The maximum amount that can be contributed each year to an ABLE account for a person with disabilities rose $1,000 to $16,000 on January 1, 2022. The figure, which is tied to the inflation-adjusted value of the IRS’s gift tax annual exclusion, had been stuck at $15,000 since 2018. Pennsylvania and 45 other states offer ABLE programs.
Congress passed the Achieving a Better Life Experience (ABLE) Act in 2014, amending the Internal Revenue Code to allow families to create new tax savings plans, modeled after the popular 529 savings plans for higher education, that allow money to be set aside for or a person with special needs to pay for disability related expenses. This money can grow tax-free over time and is used to pay for qualifying expenses toward the care and support of the special needs beneficiary.
These accounts are administered by the individual states and accept contributions in the form of cash only (not bonds, securities, real estate, or other assets). A major benefit of ABLE accounts is that the beneficiary can manage and control them once he or she comes of age.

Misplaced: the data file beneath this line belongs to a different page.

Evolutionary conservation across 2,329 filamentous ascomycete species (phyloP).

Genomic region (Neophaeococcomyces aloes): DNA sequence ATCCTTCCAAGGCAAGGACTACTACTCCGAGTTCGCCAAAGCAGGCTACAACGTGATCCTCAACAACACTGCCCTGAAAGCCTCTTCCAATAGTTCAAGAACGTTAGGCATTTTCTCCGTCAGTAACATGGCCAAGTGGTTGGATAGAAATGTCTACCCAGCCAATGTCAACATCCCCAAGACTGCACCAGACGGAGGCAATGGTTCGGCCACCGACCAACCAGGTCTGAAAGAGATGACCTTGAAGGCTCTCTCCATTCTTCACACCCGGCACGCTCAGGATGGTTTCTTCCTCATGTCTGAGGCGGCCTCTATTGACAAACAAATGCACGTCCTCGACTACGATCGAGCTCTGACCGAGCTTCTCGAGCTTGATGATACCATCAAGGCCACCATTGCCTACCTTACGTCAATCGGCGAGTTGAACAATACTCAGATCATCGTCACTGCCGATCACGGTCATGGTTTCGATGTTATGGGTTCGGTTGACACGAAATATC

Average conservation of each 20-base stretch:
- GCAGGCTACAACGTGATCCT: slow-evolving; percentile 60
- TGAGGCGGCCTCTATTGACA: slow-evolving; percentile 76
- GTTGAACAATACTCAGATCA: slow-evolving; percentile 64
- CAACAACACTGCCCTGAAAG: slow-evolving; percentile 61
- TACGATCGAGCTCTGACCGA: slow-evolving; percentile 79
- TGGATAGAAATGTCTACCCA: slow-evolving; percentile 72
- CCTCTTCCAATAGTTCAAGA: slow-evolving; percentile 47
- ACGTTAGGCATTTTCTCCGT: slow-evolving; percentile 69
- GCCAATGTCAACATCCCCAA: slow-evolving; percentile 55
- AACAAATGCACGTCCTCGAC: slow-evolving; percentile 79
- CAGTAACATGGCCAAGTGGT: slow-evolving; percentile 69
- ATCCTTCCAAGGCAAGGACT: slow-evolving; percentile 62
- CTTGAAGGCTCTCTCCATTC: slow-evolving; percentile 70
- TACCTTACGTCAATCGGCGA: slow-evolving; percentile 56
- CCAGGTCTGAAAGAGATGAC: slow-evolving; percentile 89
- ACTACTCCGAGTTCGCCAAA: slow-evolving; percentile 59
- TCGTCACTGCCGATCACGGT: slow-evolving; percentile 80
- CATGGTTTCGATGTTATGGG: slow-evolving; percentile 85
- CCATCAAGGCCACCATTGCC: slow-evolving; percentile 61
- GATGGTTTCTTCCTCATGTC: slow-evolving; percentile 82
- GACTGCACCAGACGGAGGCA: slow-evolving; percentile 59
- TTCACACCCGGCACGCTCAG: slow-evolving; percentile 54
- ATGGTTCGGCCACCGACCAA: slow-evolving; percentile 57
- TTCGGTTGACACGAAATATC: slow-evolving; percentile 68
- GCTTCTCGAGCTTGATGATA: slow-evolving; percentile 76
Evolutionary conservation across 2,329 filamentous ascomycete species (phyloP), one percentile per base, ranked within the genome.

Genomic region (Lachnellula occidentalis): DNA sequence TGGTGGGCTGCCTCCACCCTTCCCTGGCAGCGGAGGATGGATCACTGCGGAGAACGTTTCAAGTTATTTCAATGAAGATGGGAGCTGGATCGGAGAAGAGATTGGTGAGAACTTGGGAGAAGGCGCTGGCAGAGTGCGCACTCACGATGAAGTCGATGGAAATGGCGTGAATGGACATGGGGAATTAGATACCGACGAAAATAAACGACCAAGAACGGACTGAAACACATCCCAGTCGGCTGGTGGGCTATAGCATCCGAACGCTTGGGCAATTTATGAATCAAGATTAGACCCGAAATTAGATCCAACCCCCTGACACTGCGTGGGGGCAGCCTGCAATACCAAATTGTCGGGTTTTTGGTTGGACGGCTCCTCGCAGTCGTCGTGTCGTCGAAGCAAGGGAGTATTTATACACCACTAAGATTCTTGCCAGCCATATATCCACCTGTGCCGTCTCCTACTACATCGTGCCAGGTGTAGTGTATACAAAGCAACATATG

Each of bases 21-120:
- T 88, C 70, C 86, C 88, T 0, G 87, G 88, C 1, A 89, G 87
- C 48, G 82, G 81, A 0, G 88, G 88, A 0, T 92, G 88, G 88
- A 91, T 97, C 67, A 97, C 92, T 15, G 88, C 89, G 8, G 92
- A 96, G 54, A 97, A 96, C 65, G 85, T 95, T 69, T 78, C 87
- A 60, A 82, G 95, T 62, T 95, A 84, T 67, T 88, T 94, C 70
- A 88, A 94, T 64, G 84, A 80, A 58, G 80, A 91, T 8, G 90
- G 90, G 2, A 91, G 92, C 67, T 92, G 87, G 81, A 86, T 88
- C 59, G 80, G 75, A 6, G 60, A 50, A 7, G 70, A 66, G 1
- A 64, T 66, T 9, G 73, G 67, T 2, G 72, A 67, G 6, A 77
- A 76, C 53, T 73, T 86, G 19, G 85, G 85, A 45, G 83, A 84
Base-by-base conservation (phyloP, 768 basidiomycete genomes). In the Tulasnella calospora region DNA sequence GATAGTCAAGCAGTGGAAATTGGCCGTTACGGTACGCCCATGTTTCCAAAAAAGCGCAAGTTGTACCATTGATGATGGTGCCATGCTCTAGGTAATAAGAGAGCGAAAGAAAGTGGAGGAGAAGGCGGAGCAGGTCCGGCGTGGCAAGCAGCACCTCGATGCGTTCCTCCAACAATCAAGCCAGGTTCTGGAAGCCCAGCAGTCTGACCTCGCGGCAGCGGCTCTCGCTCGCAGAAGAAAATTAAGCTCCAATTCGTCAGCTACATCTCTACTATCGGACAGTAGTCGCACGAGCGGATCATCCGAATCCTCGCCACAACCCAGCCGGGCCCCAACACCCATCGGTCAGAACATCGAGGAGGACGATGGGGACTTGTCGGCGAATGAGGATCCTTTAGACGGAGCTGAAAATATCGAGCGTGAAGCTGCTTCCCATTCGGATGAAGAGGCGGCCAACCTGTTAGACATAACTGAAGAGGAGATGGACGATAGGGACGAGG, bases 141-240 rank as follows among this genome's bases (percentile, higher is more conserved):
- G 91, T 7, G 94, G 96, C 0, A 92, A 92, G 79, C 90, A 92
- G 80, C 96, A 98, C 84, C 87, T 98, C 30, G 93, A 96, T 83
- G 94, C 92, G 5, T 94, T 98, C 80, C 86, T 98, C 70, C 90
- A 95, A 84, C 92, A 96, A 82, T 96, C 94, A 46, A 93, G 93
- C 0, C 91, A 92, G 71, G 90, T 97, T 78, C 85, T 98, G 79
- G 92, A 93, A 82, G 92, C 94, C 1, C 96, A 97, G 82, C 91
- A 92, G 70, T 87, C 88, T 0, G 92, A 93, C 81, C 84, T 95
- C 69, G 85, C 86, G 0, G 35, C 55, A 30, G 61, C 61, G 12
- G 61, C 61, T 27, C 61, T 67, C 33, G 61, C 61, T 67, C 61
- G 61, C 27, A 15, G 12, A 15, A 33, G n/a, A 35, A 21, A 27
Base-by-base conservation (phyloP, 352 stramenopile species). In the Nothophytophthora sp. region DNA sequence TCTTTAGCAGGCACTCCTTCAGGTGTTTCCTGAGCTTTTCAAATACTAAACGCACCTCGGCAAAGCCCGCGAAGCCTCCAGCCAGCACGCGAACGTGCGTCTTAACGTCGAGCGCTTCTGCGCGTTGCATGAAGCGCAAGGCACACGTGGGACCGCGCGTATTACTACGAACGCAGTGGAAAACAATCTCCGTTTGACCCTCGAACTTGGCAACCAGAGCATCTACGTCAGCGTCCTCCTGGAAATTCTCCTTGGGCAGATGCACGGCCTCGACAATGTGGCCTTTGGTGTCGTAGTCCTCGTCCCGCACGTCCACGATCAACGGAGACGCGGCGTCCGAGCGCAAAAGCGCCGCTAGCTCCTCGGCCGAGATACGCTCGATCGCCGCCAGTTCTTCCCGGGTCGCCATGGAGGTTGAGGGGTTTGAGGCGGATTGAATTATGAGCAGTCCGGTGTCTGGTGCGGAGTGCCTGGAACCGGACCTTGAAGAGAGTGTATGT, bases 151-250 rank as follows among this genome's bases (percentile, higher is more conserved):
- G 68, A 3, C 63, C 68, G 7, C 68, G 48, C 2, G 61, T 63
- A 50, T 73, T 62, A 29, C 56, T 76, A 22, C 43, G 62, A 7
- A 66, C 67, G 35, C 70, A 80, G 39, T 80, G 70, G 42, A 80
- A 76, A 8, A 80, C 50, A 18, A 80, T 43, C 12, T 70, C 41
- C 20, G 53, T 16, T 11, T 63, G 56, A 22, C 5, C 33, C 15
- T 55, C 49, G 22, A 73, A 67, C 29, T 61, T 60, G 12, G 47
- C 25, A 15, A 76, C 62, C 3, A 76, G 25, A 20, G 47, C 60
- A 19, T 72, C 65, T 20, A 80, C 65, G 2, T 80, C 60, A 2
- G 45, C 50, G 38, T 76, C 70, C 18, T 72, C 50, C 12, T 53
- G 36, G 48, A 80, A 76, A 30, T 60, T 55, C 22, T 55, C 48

People with disabilities who are employed can save even more beyond the $16,000 limit in an ABLE account, up to the federal poverty level for a single individual. This means that those in the lower 48 states can invest an additional $12,880 this year. Hawaii residents can save an extra $14,820 and the figure is $16,090 in Alaska.
However, the total amount that can be held in an ABLE account without jeopardizing government benefits like Supplemental Security Income (SSI) remains at $100,000. For individuals who are not receiving such means-tested benefits, such as recipients of Social Security Disability Benefits (SSDI), the maximum account limit is tied to the account limit for the particular state’s 529 programs, which in 2022 can range from $300,000 to $517,000. A Pennsylvania ABLE account can hold up to $511,178. Contributions to such an account qualify for a Pennsylvania Income Tax deduction. For more information Pennsylvania ABLE accounts click here.
For an introduction to ABLE, click here.
For an article comparing ABLE accounts with special needs trusts, click here.
ABLE accounts are no substitute for properly drafted Supplemental Needs Trusts. But they can be a helpful supplement which enhances the well-being of incapacitated loved ones. The attorneys at Vasiliadis Pappas Associates have helped many families with special needs planning. If you have an incapacitated loved one, call us We can help.
Contact Vasiliadis Pappas Associates for assistance if you or a loved one encounters this situation.